A person drives to a parking location, parks, and leaves to go and do whatever they have planned for the day. This activity is repeated millions of times, just about every day. Most drivers don’t give a second thought about the parking technology used (unless it doesn’t work) or the data collected about them from that parking technology, the patterns that data can reveal, and what that data could be used for beyond that parking event.
Many people understand this sort of data collection occurs regularly online, but they don’t realize it also happens when they park. (To be fair, it also occurs when using other forms of transportation, public or not, but we are focused on parking.)
Customer privacy is one of the least discussed topics in the parking industry, and I think this needs to change. This month, I will divert from the standard column format to discuss what I believe could be a significant step forward for the privacy of parkers, the Parking Privacy Pledge. Don’t worry, we will be back to the standard format next month, so keep sending your questions.
Very few people in the parking industry have talked about overall parker privacy. There have been discussions about the impact of state laws on license plate reader (LPR) technology or new state laws on personally identifiable information (PII). Many people have covered the need to implement data security to comply with the payment card industry (PCI) standards. But none of these topics addresses the broader issue of parker privacy.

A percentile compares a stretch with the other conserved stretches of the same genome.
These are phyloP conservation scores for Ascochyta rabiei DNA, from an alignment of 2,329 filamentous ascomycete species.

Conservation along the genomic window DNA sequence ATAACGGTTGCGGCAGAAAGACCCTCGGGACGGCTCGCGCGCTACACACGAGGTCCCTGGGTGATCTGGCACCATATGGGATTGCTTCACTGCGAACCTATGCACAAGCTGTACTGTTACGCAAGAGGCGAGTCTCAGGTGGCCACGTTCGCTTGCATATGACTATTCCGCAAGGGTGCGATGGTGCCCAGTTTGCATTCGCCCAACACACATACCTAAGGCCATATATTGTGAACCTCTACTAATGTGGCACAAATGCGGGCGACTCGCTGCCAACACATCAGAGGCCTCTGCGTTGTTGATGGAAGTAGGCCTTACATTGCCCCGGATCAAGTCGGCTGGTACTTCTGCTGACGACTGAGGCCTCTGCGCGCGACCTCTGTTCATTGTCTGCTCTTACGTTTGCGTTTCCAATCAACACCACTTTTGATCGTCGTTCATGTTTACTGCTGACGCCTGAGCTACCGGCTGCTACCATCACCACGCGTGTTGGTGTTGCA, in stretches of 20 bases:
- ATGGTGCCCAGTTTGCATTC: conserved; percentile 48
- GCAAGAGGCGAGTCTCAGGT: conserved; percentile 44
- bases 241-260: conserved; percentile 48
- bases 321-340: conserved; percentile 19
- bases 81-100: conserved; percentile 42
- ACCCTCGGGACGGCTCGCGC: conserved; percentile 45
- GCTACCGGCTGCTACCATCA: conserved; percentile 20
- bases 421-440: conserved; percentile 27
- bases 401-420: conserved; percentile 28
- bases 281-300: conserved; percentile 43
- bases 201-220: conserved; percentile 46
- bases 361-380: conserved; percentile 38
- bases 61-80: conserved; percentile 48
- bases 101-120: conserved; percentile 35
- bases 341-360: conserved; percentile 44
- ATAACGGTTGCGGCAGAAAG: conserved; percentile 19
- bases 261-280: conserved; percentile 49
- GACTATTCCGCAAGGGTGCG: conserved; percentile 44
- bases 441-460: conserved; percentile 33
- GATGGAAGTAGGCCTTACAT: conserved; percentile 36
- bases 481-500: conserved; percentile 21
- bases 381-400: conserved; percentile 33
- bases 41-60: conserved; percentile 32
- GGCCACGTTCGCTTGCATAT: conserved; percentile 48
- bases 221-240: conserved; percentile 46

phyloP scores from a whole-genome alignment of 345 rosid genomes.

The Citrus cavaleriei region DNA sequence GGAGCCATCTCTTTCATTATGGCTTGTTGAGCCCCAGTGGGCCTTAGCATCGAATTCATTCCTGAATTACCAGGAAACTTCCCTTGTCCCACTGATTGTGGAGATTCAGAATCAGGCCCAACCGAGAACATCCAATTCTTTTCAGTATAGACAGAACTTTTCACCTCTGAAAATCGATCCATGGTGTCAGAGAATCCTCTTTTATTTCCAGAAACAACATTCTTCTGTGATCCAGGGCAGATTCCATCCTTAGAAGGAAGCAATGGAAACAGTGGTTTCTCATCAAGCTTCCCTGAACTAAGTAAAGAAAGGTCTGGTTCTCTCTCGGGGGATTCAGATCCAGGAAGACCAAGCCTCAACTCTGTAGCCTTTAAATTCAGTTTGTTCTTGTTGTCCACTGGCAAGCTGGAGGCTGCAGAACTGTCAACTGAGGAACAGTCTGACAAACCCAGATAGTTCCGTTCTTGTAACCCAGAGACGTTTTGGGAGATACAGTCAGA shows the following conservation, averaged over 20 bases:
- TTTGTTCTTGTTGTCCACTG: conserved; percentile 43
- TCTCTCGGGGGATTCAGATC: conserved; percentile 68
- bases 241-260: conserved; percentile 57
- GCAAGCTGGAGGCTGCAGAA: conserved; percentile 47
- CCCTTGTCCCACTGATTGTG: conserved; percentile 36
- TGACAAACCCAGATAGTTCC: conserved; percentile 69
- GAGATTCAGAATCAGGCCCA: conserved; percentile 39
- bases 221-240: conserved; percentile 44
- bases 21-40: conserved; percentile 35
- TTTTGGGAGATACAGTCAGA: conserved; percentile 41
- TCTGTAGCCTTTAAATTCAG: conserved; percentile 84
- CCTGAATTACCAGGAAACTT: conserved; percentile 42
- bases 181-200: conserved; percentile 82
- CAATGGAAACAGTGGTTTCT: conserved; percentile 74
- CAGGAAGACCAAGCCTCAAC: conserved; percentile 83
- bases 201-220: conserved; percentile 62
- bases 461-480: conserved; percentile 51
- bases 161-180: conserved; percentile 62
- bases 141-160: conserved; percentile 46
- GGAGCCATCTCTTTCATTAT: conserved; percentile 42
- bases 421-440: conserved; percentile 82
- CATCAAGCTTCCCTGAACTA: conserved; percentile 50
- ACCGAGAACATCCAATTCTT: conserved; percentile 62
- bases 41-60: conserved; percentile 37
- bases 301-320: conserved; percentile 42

I believe there are three key reasons why (at least in the U.S.) the parking industry has not broadly talked about parking privacy. The first is a simple one: it has not become a significant issue for the public, yet. There have not been any widely publicized major breaches of private parking data (but the breaches have happened), thus minimal customer pushback on this topic.
Second, most parking operations spend most of their time dealing with more pressing items such as keeping customers happy and running a profitable operation. The third is that many parking technology companies do not want to be talking about the topic. The reasons for the silence are varied. The issue can be complicated, and, as we mentioned before, many customers don’t see value in it. However, for some newer parking technology companies, the lack of that customer privacy (and the ability to monetize that data) is key to their business model.
This issue (among others) was discussed at length during last year’s Temecula Group. The Temecula Group is an annual parking industry think tank hosted by John Van Horn. I like to think of it as Davos for the parking industry, but it is much more practical (and less fancy) than Davos, in reality. The outcome of this discussion is what we are now calling the Parking Privacy Pledge. The pledge reads as follows:
This pledge only works if organizations across the parking industry adopt it, implement customer-focused privacy policies, and begin to have a broader discussion and focus on parker privacy. For most organizations, the most challenging thing will be getting started and finding the right people in their organizations who can approve this sort of statement. But as more groups begin to sign the pledge, it will become easier for groups after them to do it. Getting any movement started is hard, but every step creates momentum.
The act of parking a vehicle is not private. But the data generated by that parking activity should be kept private. Just because our customers aren’t asking for it yet, doesn’t mean we don’t need to put these protections in place now. We have an opportunity to improve the parking industry, we just need to take the first step.